Tag Archives: Saudi Arabia

Soleimani Was in Iraq on Peace Mission When US Assassinated Him, Trump Lied About “Imminent Attacks”

The revelation is leading some to accuse Trump of setting a trap for Soleimani that resulted in his assassination.

By Emma Fiala Published 1-6-2020 by The Mind Unleashed

Iraqi Prime Minister Adil Abdul-Mahdi revealed on January 5 that the late General Qassem Soleimani was in Baghdad on request from Iraq in order to respond to Saudi Arabia regarding de-escalation proposals, in what can be considered a peace mission rather than one aimed at planning attacks on Americans, as U.S. media and government sources have continued to repeat.

Abdul-Mahdi was scheduled to meet with Soleimani on Friday, the same day he and six others were killed at the Baghdad airport. Continue reading

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In WWII-Era Fashion, the Saudi-led Coalition is Weaponizing Disease in Yemen

What’s happening in Yemen may not be literal biological warfare, but it is certainly biological warfare by other means reports Ahmed AbdulKareem.

By Ahmed Abdulkareem.  Published 11-22-2019 by MintPress News

The WHO is carrying out a dengue vector control campaign in Aden, Lahj & Al Dhalea. Photo: WHO

 

Beyond the devastation it has caused on the back of tens of thousands of airstrikes, a crippling blockade and the intentional targeting of civilian infrastructure, the Saudi-led coalition supported by the United States has sparked an outbreak of disease and epidemics in Yemen in a manner not seen since World War II.

Yemeni activist Aseel Sweid told MintPress News how a young boy, Abdulkarim al-Ma’amari, “died of dengue fever after it spread with alarming speed in Taiz, threatening many innocents.” Sweid added that three of his own brothers had been infected with dengue. “There are a huge amount of people with the fever in the same hospital [as my brothers].” Continue reading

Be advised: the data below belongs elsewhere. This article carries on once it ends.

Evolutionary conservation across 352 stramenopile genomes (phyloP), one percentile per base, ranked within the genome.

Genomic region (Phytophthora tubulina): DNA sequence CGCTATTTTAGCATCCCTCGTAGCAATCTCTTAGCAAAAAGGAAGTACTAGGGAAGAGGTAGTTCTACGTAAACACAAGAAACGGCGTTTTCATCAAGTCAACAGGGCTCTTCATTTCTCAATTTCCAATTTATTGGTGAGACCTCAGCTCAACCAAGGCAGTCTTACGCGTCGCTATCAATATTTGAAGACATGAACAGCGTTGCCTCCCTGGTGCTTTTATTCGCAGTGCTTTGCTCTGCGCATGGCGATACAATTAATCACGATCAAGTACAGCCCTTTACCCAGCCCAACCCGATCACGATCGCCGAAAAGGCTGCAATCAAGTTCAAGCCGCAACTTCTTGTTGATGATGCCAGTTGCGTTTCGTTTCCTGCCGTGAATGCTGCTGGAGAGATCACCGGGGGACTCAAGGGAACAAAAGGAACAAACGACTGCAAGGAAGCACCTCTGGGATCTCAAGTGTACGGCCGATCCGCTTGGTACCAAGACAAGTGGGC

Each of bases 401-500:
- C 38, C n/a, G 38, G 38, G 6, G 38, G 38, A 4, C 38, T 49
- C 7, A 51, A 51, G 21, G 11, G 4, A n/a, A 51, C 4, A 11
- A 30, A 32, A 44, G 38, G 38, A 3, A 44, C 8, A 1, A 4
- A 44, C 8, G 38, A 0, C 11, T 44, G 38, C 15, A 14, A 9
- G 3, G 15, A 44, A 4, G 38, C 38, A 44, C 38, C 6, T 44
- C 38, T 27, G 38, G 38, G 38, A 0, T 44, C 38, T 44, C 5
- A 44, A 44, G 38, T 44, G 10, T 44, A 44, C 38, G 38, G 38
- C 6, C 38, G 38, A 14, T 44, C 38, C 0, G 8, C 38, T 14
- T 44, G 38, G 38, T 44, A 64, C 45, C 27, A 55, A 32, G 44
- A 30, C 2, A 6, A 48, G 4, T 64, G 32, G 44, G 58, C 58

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Could Congress reverse Trump’s decision to pull troops out of Syria?

U.S. forces are still in Syria, but their role has changed substantially in recent weeks. AP Photo/Baderkhan Ahmad

Sarah Burns, Rochester Institute of Technology

The political and humanitarian outcry condemning President Donald Trump’s decision to pull U.S. troops out of Syria came soon after he made the announcement.

Trump’s actions paved the way for Turkish troops to attack U.S.-allied Kurdish forces that had been fighting the Islamic State group. In reaction, on Oct. 15, the U.S. House of Representatives passed a nonbinding resolution opposing his move, with strong bipartisan support. Continue reading

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Less Than 24 Hours After Saying ‘Time to Bring ‘Em Home,’ Trump Orders 1,800 US Troops to Saudi Arabia

“Remember when Donald Trump tweeted that he was ‘trying to end the endless wars?’ That was yesterday.”

By Eoin Higgins, staff writer for Common Dreams. Published 10-11-2019

Less than a day after President Donald Trump bragged to supporters at a campaign-style rally in Minnesota Thursday that he was working hard to bring U.S. soldiers home from foreign wars, the Pentagon announced Friday that 1,800 troops and advanced weapons systems have been ordered to Saudi Arabia—a move critics decried as both hypocritical and deeply dangerous.

“This is a dangerous escalation of a crisis created by the president’s inability to conduct a coherent and sensible foreign policy and his reliance on the war hawks who profit from endless war,” advocacy group Win Without War said on Twitter. Continue reading

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US ‘Lies’ Slammed After Pompeo, Without Proof, Blames Iran for Drone Attacks

Sen. Lindsey Graham (R-SC) threatens to “break the regime’s back”

By Common Dreams. Published 9-15-2019